THE CAGE


The Orphanage
My earliest memory is that of being parted from my mother, I was taken away for my own safety. It was the saddest day of my life and I cried for days; my new companions, all youngsters of my generation and orphans like me, were a help but could not substitute for the loss of my mother. The orphanage was not huge and during the day roughly thirty of us roamed between the two rooms; however, at night only the youngest stayed in this part of the building. Whether out of frustration, panic or fear, the floor became my toilet and I suppose it was because of this that I was introduced to the ‘cage’. There was no subtlety to the introduction, I was thrust through the metal gate and given a bowl of water and a bowl of food; unfortunately for me, both were outside the cage and whilst tantalisingly close they were still out of reach.

At first I was only allowed out to use the toilet, that is, if I had not fouled the inside of the cage. The punishment for the afore mentioned took the form of me being frog marched outside and made to stand in the toilet area until I had completed whichever bodily function I needed at the time. Once I could be trusted by the owners of the orphanage not to foul inside the cage they allowed me to go outside for some exercise which could take place either before or after me going to the toilet in the designated area. What didn’t help was the fact that I spoke an entirely different language to the owners; like all detainees, I had to rely on the severity of the voice when being commanded do something and my ability to interpret any sign language that they might use.
Then, one day, I think that we had been at the orphanage for about one month, a stranger arrived. He wore all white and he had a lady assistant dressed identically. We were all marched up to him and the lady took our names and made us sit and wait for the stranger. When my name was called I was taken into another room and put onto a table. The stranger ran his hands all over my body and forced (what I now know to be a thermometer, because I heard the word so often), a glass tube into my bottom; very uncomfortable I can tell you. Then I was held tightly by another person whilst the man dressed in white stuck a needle in me. It stung for a while but the sting soon wore off, I am pretty sure that the man in white said that the needle was a ‘noculation’, or something like that. To this day, I still don’t know why I needed a ‘noculation’. After that he pulled the tube from out of my bottom, shook it, held it up to the light and then threw it away; very strange indeed. We were then all marched to the bathroom and given a good scrubbing by our tormentors; I remember crying because the foul smelling soap that was used got into my eyes and made them hurt like Hell. Once we had been rinsed off we were all towelled down and our hair was dried with a hair dryer. The good thing was that we were all treated to extra food after the man in the white coat had gone.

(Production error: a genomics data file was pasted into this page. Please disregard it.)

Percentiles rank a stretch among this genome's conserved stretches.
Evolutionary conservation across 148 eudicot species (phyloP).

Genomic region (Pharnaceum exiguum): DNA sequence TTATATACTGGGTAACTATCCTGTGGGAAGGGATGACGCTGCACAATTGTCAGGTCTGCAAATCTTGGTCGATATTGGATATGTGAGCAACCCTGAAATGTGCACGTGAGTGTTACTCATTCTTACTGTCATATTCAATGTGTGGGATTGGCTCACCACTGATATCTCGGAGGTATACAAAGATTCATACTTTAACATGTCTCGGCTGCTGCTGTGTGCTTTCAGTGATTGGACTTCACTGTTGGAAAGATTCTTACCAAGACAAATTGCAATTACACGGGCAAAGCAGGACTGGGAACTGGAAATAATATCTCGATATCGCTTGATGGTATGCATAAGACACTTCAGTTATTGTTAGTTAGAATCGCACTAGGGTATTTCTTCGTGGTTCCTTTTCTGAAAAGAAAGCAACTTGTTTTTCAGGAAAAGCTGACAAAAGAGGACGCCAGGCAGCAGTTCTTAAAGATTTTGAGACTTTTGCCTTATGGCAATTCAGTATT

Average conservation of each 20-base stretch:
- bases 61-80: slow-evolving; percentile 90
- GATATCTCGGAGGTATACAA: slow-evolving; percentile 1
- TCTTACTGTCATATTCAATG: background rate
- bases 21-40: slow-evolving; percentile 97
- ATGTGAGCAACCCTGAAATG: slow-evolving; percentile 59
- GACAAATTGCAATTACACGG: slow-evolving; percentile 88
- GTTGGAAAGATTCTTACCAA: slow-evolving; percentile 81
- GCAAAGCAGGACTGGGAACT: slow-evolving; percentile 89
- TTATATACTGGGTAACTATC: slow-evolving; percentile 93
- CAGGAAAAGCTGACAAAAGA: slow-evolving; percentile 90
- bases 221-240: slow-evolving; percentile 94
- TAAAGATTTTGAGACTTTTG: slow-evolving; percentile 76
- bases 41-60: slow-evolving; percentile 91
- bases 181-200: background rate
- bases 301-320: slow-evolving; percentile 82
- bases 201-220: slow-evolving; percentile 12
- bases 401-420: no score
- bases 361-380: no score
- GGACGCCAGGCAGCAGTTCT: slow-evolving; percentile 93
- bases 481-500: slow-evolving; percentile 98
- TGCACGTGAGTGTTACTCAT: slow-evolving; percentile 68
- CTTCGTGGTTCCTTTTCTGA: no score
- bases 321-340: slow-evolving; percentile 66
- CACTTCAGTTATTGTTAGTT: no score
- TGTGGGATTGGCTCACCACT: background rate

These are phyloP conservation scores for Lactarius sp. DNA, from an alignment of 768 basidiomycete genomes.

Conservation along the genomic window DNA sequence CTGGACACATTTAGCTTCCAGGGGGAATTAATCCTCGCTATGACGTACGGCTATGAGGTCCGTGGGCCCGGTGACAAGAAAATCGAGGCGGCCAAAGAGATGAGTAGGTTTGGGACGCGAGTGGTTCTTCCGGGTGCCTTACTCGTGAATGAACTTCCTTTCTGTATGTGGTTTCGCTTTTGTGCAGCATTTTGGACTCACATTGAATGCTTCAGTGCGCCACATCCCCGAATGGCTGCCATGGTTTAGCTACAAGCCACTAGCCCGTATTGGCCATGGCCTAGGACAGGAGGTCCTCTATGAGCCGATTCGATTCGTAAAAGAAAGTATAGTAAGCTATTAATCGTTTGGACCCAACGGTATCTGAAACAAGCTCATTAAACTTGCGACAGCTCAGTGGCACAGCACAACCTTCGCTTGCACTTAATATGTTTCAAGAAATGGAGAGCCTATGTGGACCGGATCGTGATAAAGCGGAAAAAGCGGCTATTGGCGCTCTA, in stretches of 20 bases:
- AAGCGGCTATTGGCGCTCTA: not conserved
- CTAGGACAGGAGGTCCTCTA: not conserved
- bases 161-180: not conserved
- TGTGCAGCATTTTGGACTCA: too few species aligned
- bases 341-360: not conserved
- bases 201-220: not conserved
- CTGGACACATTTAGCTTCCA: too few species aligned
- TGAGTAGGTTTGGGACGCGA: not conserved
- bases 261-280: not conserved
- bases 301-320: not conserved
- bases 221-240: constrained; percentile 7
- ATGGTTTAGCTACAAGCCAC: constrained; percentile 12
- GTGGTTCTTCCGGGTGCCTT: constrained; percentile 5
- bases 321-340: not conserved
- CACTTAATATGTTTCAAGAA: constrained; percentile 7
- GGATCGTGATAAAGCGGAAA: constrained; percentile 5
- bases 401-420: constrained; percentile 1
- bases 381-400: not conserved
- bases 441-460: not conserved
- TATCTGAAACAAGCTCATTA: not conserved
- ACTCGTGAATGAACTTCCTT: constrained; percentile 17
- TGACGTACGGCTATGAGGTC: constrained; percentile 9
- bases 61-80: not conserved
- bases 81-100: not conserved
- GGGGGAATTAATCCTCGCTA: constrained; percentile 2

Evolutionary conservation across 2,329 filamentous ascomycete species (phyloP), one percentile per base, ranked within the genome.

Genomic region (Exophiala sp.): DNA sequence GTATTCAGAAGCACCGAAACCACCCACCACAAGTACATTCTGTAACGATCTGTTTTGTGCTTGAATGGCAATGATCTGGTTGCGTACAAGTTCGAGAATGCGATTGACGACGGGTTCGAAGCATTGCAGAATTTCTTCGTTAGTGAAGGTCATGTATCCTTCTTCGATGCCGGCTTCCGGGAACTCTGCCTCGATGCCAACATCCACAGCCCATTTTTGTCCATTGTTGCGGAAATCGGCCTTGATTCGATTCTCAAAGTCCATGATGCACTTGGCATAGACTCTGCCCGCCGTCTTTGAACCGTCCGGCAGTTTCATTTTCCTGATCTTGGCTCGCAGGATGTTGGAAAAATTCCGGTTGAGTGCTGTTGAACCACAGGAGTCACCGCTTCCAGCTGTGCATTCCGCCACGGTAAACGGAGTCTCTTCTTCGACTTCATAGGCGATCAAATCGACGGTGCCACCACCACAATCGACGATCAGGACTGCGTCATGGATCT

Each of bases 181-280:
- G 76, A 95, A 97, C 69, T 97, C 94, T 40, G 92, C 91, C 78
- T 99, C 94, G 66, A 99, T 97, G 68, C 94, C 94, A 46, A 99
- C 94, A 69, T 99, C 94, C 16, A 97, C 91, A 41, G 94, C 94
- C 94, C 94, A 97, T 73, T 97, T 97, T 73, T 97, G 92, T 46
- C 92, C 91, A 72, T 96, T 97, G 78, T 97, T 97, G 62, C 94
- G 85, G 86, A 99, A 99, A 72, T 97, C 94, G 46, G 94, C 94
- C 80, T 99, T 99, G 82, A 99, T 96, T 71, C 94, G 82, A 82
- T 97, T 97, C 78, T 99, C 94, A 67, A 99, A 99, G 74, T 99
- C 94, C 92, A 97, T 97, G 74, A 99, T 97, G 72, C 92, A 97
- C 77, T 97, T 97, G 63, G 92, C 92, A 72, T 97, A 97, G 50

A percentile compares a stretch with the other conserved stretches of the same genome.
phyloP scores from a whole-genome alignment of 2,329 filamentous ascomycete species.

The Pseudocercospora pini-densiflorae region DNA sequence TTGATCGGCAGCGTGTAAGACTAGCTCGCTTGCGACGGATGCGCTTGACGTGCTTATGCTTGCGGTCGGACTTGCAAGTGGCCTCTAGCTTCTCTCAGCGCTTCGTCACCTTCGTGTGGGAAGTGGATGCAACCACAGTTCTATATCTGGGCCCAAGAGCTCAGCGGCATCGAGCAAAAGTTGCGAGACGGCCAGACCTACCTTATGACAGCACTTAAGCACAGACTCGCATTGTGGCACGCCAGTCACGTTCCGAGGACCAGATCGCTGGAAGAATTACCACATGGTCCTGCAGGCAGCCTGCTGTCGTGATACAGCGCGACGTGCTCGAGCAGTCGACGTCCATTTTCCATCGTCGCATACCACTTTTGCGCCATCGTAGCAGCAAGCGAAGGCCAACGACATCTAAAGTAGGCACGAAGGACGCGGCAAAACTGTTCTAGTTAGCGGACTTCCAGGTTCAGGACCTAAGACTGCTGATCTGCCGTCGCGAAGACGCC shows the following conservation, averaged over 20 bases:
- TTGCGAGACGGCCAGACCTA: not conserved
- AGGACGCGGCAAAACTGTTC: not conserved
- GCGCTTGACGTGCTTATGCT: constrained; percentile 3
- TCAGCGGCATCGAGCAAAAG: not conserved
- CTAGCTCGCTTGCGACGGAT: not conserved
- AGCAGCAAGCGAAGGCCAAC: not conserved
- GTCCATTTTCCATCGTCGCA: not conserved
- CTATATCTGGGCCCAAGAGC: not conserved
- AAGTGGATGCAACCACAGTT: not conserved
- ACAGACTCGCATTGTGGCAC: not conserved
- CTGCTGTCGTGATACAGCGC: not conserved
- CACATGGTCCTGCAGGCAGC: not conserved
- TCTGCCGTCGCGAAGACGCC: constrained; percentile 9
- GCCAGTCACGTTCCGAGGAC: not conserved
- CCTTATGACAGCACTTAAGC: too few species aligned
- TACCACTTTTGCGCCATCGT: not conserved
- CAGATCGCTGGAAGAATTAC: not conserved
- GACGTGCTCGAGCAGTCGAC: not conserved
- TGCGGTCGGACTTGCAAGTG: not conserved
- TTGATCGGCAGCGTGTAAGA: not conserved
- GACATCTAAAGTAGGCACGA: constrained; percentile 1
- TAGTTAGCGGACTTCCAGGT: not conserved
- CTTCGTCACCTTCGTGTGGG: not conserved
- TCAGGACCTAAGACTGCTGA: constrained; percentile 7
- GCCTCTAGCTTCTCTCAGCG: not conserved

The Parade
Shortly after the visit from the man in white we were all required to parade in front of strangers; I remember that there was a lot of excitement amongst the older ones when this happened. Before the parade we all had to take a bath or a shower after which, our nails were neatly trimmed and our hair was combed and brushed so that it gleamed. We were informed that we had to be looking our best when these days were organised so that the strangers who came to see us parade would take some of us away and give us new homes. I say informed, a lot of it was guesswork and plain old intuition because the language was still a major obstacle.
It was on my second parade and after another visit by the man in white that I was taken out of the parade and made to stand in front of two of the strangers. I remember that they smelled really weird and the most annoying thing was that they insisted on picking me up, holding me so that my face was level with theirs and then laughing and giggling. It was quite frightening and I had a little accident when they put me back on the floor; they seemed to think that this was amusing as well. The next thing that happened was that I was put into a smaller cage than the one that I had been living in and the two strangers carried me to an even bigger cage where they deposited me and then climbed in themselves.
What really frightened me about this cage was that it moved all by itself and I found it difficult to stay on my feet. Again, the strangers found my discomfort amusing, and continued giggling and then commenting about me in that strange language of theirs.

Do they not realise that we Cocker Spaniels have some dignity!

©Phil Bottomley 2015

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Author: philbo62

Retired businessman, always looking for inspiration and new ideas. Author of two books, writer of poetry.

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